Post-industrial Silicon Valley
July 29, 2013 9:59 AM   Subscribe

Not Even Silicon Valley Escapes History

Storage tanks were placed underground, out of sight and out of mind. Until suddenly, in 1981, people in south San Jose living near Fairchild Semiconductor and IBM realized they were drinking water contaminated by the two firms' manufacturing plants.

That touched off a search to see if similar leaks were occurring at other sites. "Anyone who looked for leaks found them," Will Bruhns of the San Francisco Bay Regional Water Quality Board told the San Francisco Chronicle in 2004. The final count found that 75 of the 96 underground tanks in the south Bay had contaminated the ground and/or water around them.
posted by Pruitt-Igoe (15 comments total) 15 users marked this as a favorite
Thanks for posting about this. The toxic crap buried around the Valley (as I understand it, Silicon Valley is home to the largest concentration of Superfund sites anywhere) is a bit of a dirty little secret, occasionally gaining notice when vapors are seeping into a Google building, but generally largely ignored, even as tech companies build solar-powered car charging stations and other eco-friendly features on top of the very same sites.
posted by zachlipton at 10:31 AM on July 29, 2013 [1 favorite]

We can only imagine what the water is like in Taiwan and China.
posted by KokuRyu at 10:36 AM on July 29, 2013 [1 favorite]

There was a JDS Uniphase chip assembly facility in Victoria BC in and around 2000. I lived here for a few months while I was getting credits for a second undergrad degree, and needed some part-time work. The local Manpower office was stuck with finding assemblers. I didn't make the cut - at that time working at JDS Uniphase was the top-rung of the low-wage service economy here.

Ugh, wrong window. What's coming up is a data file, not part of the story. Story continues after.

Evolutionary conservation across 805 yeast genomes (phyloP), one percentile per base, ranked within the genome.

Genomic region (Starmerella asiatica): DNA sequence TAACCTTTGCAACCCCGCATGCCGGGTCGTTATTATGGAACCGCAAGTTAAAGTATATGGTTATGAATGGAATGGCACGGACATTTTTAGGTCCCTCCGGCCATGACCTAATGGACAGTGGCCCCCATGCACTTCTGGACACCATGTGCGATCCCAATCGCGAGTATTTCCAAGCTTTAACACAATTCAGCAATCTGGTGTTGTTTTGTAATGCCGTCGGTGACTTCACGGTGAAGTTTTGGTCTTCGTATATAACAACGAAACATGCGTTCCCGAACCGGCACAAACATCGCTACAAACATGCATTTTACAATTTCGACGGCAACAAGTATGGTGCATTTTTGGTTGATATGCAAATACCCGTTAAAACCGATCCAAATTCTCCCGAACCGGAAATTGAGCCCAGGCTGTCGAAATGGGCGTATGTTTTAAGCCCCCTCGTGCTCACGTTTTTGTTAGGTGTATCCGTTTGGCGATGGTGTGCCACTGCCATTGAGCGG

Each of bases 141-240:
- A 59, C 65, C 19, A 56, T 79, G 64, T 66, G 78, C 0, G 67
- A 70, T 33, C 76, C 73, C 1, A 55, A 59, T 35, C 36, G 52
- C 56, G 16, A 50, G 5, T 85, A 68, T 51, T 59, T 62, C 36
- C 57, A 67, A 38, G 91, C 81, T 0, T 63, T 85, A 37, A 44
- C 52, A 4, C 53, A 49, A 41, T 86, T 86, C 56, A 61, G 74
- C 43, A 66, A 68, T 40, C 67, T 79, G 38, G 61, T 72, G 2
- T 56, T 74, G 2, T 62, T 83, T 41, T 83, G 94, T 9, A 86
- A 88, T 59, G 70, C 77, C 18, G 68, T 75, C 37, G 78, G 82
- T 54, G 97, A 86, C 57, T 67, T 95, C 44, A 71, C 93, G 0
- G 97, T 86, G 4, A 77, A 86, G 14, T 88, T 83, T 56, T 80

And then the facility left town. It was replaced by a West call centre. West eventually had to leave, because unemployment levels dropped, while the Canadian dollar rose.

Now, just like Silicon Valley, there are a ton of developer and engineering jobs here, too many to be filled just by local talent.

Better quality of life than Silicon Valley, though.
posted by KokuRyu at 10:39 AM on July 29, 2013

I have worked in environmental remediation in California, and this site may seem like a lot, but it is merely large. Almost any historically industrial site is probably an environmental clean-up site. And if it isn't yet, it is just because no one has gotten around to testing the soil and groundwater there yet. Practically every gas station built over 10 years ago is or has been an environmental clean-up site. Dry cleaners, furniture shops, etc... all of them dumped something on the ground or down the drains that is still hanging out nearby. Most research universities have a few superfund sites, typically with the added bonus of radiation clean up as well.

Bulk oil terminals and other large industrial plants are almost always huge cleanup sites, with cleanup programs that span decades. I have worked on sites that have not been gas stations for 35+ years, and they are still contaminated. These sites are in the places where they care enough/have enough money to regulate and monitor them. Go out into the more rural counties, and a lot of the plumes change from petroleum to pesticides, but they are out there.
posted by Badgermann at 10:55 AM on July 29, 2013 [3 favorites]

I work near that Google building and the field behind my office is full of fruit trees (bonus, figure out where I likely work.). We send out e-mails every so often to remind employees to not eat the fruit of those trees…talk about your fruit of a poisoned tree.

I understand the field is a Superfund site from an old Intel chip fab. There's apparently concern that the waste plume will go under Moffett AFB and then reach the Bay.